Selling a rental property to pay off a primary residence mortgage can be a good option for some homeowners, but it’s important to weigh the pros and cons and consider all available options before making a decision. Consulting with a financial advisor or tax professional can also be helpful in determining the best course of action.

4 Strategies To Minimize Capital Gains Tax When Selling Your Rental Property

1. Tax Loss Harvesting

Tax loss harvesting is a particular strategy which allows you to offset the gains you’ve made on any investment by being paired with an unrealized loss, most commonly in equal or greater value. It’s primarily used by investors to help minimize risks in a volatile stock market, But it’s equally applicable to physical investments as well—particularly to the sale of rental property.

Let’s assume you have approximately $125,000 in a class of mutual funds which are failing considerably. You have an option of holding them in the hopes of a total rebound or selling at approximately $110,000 immediately, leaving you with a net loss of $15,000. That net loss could be applied to the long term capital net gain resulting from the sale of rental property, provided you’ve held both for at least 12 months; effectively reducing your tax rate from $26,000 to $11,000. Is it a total recoup of your tax loss? No; but it can certainly soften the blow!

Note that IRS law states you cannot purchase another asset “substantially identical” to the asset you sold for tax harvesting purposes for at least 30 days; so if you’re looking to make tax loss harvesting a full time strategy, you may want to think twice.

2. Convert Your Rental Property Into Your Primary Residence

Section 121 of the IRS Tax Code allows you to defer up to $250,000 in capital gains tax for single households and $500,000 for couples filing jointly from the sale of a property. There’s just one problem: that property must be your primary residence.

Converting a rental into your primary residence isn’t necessarily difficult. But claiming it for tax deferral purposes could be. It’s a strategy that could prove effective in selling rental property only if:

  • You can prove the sale of rental property was actually your primary home.
  • You’ve owned that property for at least five years.
  • You’ve lived in it for at least two out of those five years.

3. 1031 And Capital Gains of the Sale of Rental Property

Section 1031 (or a “like kind exchange”) is a special tax clause which allows you to acquire one property of equal value in exchange for another and transfer your existing tax basis to that new property. And so long as no substantial profit is made during a section 1031 exchange, it’s considered a capital loss—meaning no actual taxes are due.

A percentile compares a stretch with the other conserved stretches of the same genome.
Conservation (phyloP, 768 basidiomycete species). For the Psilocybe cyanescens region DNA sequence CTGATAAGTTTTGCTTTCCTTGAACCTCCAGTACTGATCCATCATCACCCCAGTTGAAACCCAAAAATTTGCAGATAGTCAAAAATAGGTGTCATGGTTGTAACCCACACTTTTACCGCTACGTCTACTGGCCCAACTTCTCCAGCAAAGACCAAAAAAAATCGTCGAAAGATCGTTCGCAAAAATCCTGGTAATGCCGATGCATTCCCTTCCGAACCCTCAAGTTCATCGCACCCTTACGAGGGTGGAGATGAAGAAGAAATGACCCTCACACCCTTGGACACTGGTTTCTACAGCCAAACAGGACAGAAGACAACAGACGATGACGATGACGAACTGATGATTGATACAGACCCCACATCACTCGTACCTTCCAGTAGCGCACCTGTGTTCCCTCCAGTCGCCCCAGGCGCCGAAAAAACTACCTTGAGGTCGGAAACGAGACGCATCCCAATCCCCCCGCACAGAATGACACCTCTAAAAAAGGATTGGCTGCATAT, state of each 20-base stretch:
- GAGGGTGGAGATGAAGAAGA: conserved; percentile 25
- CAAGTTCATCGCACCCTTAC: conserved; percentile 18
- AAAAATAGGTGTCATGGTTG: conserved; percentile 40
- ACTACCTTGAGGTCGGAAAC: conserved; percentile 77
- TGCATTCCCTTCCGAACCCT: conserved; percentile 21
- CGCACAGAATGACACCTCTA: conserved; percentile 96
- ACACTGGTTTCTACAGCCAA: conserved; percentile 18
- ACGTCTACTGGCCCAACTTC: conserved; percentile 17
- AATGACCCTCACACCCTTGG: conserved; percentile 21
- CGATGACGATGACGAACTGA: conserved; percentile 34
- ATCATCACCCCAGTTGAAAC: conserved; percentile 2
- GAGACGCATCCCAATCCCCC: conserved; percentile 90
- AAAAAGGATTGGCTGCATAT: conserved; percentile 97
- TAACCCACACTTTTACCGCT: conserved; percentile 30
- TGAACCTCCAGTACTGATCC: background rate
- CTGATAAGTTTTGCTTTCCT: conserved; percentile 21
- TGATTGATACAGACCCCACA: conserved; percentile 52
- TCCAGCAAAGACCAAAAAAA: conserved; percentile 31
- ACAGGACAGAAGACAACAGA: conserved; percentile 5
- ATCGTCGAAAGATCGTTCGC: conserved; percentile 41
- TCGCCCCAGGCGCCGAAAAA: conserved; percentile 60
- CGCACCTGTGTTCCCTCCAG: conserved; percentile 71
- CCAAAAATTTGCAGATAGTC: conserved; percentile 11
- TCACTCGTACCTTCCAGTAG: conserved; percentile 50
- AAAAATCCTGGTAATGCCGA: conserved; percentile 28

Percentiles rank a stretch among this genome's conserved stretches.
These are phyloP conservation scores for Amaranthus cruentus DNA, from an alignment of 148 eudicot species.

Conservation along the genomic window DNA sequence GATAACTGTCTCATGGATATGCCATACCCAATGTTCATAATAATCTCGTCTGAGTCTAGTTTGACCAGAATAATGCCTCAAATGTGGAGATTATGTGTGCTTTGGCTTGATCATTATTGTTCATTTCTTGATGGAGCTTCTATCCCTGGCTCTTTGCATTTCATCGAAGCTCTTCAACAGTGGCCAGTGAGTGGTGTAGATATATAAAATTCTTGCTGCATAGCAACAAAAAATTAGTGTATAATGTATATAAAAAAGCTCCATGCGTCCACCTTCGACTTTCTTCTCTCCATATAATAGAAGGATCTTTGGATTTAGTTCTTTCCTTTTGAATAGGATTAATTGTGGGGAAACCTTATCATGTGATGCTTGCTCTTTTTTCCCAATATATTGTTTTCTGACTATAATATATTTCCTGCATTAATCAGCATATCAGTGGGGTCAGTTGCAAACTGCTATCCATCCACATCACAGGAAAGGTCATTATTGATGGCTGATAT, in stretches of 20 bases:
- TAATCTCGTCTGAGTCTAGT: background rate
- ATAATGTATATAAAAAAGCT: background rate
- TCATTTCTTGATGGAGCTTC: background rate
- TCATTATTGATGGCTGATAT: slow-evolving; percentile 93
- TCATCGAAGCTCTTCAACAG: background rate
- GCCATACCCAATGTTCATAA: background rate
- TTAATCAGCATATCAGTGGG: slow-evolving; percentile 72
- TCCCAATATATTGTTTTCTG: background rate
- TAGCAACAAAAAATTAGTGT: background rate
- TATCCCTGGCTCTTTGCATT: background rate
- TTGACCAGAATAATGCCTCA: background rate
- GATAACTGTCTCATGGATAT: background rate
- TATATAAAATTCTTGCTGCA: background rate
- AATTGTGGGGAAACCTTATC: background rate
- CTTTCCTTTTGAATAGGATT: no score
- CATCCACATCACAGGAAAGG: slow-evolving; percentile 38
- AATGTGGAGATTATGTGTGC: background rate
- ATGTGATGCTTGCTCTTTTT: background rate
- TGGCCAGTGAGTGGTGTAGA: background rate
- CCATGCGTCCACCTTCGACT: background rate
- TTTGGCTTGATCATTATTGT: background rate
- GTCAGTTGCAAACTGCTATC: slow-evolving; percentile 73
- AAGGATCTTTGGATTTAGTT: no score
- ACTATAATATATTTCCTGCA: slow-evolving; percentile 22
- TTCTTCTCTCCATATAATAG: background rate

However, there’s a limited time frame in a section 1031 exchange..You have 45 days after the sale of a rental property to identify replacement properties; and more specifically, you have up to 180 days to physically close on that property if you hope to defer taxes. And if you can recall when you first bought a home, that time frame isn’t always going to be sufficient

4. Sell The Rental Property As Is

If the value of the rental property has actually depreciated since your initial investment, it’s actually claimable as a tax loss provided the value didn’t actually decrease prior to converting it to a rental.

But how substantially has it decreased? What if it has actually stayed approximately the same? You may be able to claim the sale of a rental property as a loss anyways.

At Gary Buys Houses, we help homeowners find a convenient solution for the dilemmas of capital gains tax rates by purchasing their rental properties as is; sometimes in as little as 3 to 5 business days. What’s more, we can actually give you a fair estimate on the sale of your rental property that in some cases can actually help you profit!

Yes, converting a home into a rental property comes with its own advantages. But when it comes time to the sale of rental property, there’s an entire host of disadvantages. And taxes can be just the tip of the iceberg. But the bottom line is to minimize your risk; and still come out floating on top.

Ware not tax professions. Please contact a tax professional with any questions about the tax implications of selling rental property.

Gary Parker

I was a part owner in an electrical contracting firm in the late 1990’s and started to get interested in real estate around 2001. My business partner and I bought our first rental property in 2002. From there we did several real estate transactions until we decided to close the electrical business and part ways. In 2009 I started Gary Buys Houses which is owned by my wife, Eileen, and I. I felt like I could offer one on one personal service to people that wanted to sell their house quickly or not worry about repairs and such. Today, I have built a reputation of being fair and honest with people no matter their situation, so the business continues to help people and be successful. I have been married for 34 years, and have one son, two step sons and 4 grandchildren. I like to travel and spend time in Southern Utah exploring.